HONG KONG — As China’s apparel and textile exports soar, executives at the Interstoff Asia show were focused on finding ways to grow their companies, which have been freed of quota restrictions.
Much of the talk focused on China, with some developing world officials dwelling on how to distinguish their industries from Chinese competitors and others contemplating expanding into the world’s most populous nation.
“Elimination of quotas means anyone is free to do business with anybody,” said Ken Loo, secretary general for the Garment Manufacturers Association in Cambodia. “We want to attract the buyers who are concerned about compliance.”
A World Bank survey said buyers of Cambodian goods ranked compliance among their most important criteria, along with price, quality and speed, he noted.
He said rather than focusing on China, Cambodia regards its main rivals as Bangladesh and Vietnam. The latter is not a World Trade Organization member and still faces quota restrictions.
“Realistically, we don’t need to compete with China,” Loo said.
For the year ended Jan. 31, Cambodia shipped $1.45 billion worth of fabrics and garments to the U.S., less than 10 percent of China’s volume. Loo acknowledged that Cambodia’s industry is going through a “consolidation phase” and has lost about 26,000 garment jobs, representing almost 10 percent of the industry, since the start of the year, when quotas were dropped by WTO members.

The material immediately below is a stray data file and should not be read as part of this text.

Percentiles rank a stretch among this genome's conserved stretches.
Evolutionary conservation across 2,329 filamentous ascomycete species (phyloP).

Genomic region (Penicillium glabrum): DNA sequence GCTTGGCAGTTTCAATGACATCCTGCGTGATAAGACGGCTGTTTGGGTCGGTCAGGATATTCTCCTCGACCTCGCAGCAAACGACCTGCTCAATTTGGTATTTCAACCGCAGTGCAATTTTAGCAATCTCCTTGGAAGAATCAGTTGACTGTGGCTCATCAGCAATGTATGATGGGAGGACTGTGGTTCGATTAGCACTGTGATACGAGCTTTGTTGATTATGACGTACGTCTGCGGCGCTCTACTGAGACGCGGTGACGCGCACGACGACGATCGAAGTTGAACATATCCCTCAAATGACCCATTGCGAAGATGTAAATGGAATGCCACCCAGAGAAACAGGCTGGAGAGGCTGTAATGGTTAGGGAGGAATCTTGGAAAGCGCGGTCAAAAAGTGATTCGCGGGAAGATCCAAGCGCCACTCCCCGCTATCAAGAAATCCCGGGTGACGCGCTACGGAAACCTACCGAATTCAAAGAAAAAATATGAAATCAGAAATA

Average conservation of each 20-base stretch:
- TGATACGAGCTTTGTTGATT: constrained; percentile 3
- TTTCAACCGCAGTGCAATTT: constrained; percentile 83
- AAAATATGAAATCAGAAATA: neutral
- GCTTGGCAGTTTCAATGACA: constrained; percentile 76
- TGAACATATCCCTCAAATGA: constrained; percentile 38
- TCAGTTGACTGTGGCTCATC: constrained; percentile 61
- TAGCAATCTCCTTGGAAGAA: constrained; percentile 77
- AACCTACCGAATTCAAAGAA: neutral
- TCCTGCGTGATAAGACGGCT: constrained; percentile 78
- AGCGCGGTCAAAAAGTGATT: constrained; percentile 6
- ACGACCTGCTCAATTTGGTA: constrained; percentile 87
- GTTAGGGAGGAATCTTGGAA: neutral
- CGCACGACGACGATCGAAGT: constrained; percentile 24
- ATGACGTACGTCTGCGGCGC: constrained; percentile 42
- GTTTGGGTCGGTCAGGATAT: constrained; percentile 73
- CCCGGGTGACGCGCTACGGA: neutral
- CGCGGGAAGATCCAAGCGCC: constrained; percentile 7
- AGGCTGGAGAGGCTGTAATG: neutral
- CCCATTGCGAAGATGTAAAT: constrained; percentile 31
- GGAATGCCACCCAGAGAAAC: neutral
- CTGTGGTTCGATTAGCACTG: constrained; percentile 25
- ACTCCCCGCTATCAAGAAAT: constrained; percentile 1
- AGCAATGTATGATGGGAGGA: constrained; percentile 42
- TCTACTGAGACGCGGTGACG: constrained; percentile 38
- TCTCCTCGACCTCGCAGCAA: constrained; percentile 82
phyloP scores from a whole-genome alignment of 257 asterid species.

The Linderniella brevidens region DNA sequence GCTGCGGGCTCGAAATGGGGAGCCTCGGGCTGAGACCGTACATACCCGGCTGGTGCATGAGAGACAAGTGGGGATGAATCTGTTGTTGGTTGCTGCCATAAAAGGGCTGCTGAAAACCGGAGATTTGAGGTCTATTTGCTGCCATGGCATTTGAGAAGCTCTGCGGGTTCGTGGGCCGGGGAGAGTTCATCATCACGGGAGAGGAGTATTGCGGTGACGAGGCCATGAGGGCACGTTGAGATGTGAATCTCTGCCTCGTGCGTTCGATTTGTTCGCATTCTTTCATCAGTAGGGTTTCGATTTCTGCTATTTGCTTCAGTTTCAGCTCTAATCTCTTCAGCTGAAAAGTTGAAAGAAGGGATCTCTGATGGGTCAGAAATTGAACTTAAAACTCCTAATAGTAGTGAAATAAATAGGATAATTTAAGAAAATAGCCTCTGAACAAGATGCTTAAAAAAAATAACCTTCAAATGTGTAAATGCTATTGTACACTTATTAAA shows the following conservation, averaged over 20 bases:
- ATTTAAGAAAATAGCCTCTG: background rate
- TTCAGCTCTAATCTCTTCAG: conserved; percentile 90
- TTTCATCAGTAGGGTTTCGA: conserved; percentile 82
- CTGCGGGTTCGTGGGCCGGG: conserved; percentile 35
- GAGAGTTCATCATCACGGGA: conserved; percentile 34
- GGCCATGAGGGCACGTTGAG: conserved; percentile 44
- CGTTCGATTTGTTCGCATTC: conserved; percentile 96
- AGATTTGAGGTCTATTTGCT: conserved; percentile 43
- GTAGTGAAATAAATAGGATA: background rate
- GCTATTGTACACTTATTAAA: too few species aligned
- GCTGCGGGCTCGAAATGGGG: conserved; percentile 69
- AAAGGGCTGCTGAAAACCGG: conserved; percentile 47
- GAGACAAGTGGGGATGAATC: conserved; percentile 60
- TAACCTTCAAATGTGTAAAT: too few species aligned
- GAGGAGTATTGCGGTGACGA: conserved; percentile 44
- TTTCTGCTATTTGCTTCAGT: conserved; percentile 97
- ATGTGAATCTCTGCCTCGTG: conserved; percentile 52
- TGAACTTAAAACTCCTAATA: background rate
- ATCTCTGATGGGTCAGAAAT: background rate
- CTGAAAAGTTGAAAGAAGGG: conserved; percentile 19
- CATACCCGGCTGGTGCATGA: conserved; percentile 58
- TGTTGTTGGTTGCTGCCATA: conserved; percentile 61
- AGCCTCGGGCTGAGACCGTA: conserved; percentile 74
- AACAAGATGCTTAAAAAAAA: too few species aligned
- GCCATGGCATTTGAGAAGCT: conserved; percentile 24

From India, Michaeli Mesmer, vice president of marketing for Alok Industries, a $300 million maker of knits, wovens and embroidery, as well as a printer and dyer, said he hopes his nation’s industry will be able to rely on quality, innovation and design. Mesmer said his company can’t compete with Chinese suppliers when it comes to low-priced, high-volume runs, but has advantages in higher-quality goods.
“Indian labor is a more informed, educated labor,” he said.
Alok Industries has five factories near Mumbai. About 70 percent of its sales are to the U.S., with the balance going to Europe. Mesmer said he wants to develop local markets and eventually sell about 10 percent of his products to Indian consumers.
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